People on low incomes were more likely to suffer high levels of loneliness during lockdown.
The report Alone Together, published by the Helen Clark Foundation and consultancy firm WSP. reveals the Covid-19 lockdown exacerbated the risks of loneliness, especially for those who had no work.
The report recommends everyone has access to a guaranteed minimum income, high speed internet and mental health support.
Report author Holly Walker said during level 3, roughly 10 per cent of people felt lonely most, or all, of the time.
But that figure rose to 30 per cent of people who were already in a low-income household and then lost their job or income because of Covid-19, according to survey data from the Victoria University of Wellington.
"Under normal circumstances, about 3.5 per cent of the population feel like that so it's a really significant issue for people in that situation," said Walker, deputy director and WSP fellow.
"People attach a lot of identity and sense of self through their work - and also just going to work and interacting with their colleagues goes quite a long way to supplying some of the social connection we all need as human beings."
Whether during lockdown or under normal circumstances people living on low incomes were much more likely to feel lonely than the wider population, she said.
"When you live on a very low income you're in a state of toxic stress a lot of the time.
"You're often moving from one problem to another - it's not very easy to get your head above the parapet and think about your wider welfare needs or take the time to socialise or join a club or connect with other people in that way.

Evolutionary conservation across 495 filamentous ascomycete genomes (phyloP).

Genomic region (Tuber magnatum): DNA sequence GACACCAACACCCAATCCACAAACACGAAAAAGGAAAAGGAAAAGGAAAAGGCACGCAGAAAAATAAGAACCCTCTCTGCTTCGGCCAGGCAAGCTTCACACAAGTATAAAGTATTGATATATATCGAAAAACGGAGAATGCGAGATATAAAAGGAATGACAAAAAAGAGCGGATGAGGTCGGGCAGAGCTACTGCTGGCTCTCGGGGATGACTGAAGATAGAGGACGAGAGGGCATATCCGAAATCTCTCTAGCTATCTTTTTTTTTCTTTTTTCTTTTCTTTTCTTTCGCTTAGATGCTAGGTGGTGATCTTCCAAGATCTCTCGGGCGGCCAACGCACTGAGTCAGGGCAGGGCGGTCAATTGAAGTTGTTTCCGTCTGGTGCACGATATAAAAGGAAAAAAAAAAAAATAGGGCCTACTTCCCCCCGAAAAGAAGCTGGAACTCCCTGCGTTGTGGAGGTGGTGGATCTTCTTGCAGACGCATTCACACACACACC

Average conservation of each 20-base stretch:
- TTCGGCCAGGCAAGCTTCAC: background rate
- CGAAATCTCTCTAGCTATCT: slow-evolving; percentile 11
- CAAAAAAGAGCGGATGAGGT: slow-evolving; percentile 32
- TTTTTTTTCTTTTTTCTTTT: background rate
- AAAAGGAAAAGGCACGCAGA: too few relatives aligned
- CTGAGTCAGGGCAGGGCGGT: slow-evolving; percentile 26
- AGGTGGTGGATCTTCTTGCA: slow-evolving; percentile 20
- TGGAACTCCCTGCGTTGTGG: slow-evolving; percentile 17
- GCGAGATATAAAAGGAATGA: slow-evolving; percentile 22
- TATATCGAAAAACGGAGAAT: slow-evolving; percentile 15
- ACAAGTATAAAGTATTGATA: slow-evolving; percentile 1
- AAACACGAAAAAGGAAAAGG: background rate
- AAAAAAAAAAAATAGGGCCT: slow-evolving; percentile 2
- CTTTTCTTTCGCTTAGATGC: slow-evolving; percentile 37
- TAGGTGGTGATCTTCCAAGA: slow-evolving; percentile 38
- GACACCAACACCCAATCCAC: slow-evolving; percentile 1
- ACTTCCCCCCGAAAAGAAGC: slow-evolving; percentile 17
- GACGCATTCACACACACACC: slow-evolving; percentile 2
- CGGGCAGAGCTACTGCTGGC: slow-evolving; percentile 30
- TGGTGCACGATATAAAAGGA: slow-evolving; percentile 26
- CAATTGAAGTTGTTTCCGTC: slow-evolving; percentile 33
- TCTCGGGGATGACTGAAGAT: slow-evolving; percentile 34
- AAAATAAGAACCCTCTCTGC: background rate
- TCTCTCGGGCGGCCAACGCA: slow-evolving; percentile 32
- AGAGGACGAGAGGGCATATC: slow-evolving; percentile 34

"And also you don't have the resources - even transport to get somewhere to see other people.
"And of course you may not have the time, you may be working very hard at several jobs to try to make ends meet."
The report recommends access to a stable secure income, in the form of a guaranteed minimum income.
"Whether you are working or whether you are relying on benefits, or a combination of both, we should agree as a country [to] a set minimum that we don't want people to drop below. And we should make sure that our benefit and our welfare system is aligned to make it as simple as possible for people so they're not falling below that income."
The government could also support communities and look at the built environment - the streets, neighbourhoods and new social housing development - to find ways to encourage people to spend time together daily.
The report recommends programmes to retrain workers and help people regain jobs should be extended, the government should boost the new frontline mental health service's funding, and says affordable internet should be considered a basic part of social inclusion.